Making decisions based on invisible inputs is like building a sky scraper without a blue-print. Yet that is the norm, even for very complex problems. Contrary to how most of us think about making a decision as being the act of choosing, a decision is the last piece of a long, almost completely invisible, process. The good news: it is possible to make the invisible part of decisions visible.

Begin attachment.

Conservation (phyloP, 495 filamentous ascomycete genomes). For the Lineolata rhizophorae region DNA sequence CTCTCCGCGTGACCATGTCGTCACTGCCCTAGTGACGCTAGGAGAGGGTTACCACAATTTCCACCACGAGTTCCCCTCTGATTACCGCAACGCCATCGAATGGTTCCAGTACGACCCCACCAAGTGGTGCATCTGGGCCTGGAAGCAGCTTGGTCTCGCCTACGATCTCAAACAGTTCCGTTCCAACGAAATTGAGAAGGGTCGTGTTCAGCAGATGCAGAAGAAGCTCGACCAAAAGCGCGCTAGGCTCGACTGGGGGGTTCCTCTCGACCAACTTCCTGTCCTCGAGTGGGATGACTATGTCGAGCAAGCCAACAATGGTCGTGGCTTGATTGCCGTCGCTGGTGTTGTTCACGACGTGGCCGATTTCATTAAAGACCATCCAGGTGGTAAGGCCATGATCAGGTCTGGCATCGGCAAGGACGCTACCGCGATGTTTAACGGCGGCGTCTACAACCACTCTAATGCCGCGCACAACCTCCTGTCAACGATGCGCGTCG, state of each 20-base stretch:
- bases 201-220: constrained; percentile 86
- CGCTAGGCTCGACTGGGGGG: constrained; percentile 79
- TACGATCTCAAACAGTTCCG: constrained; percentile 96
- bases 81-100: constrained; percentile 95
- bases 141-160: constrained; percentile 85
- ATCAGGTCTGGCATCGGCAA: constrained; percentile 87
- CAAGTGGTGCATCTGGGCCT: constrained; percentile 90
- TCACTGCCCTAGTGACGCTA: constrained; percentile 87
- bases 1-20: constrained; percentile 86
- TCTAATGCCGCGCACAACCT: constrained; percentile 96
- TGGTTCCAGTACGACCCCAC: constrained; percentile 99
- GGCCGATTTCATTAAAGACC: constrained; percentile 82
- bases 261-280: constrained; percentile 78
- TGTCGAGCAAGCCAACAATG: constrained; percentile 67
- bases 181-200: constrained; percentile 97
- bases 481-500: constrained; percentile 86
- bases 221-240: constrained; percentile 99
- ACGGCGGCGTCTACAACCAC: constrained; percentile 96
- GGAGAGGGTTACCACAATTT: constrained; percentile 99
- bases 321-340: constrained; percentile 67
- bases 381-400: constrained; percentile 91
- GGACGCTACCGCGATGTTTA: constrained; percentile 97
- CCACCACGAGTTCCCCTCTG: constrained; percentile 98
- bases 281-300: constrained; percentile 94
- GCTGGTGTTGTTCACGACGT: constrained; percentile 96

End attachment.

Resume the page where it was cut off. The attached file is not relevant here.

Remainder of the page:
In working with the Community Justice Advisor Program in Liberia, Africa, Lorien and colleagues helped The Carter Center (founded by Jimmy and Roslyn Carter) use decision models to increase positive outcomes in the domain of civil justice, by identifying the most effective levers for change.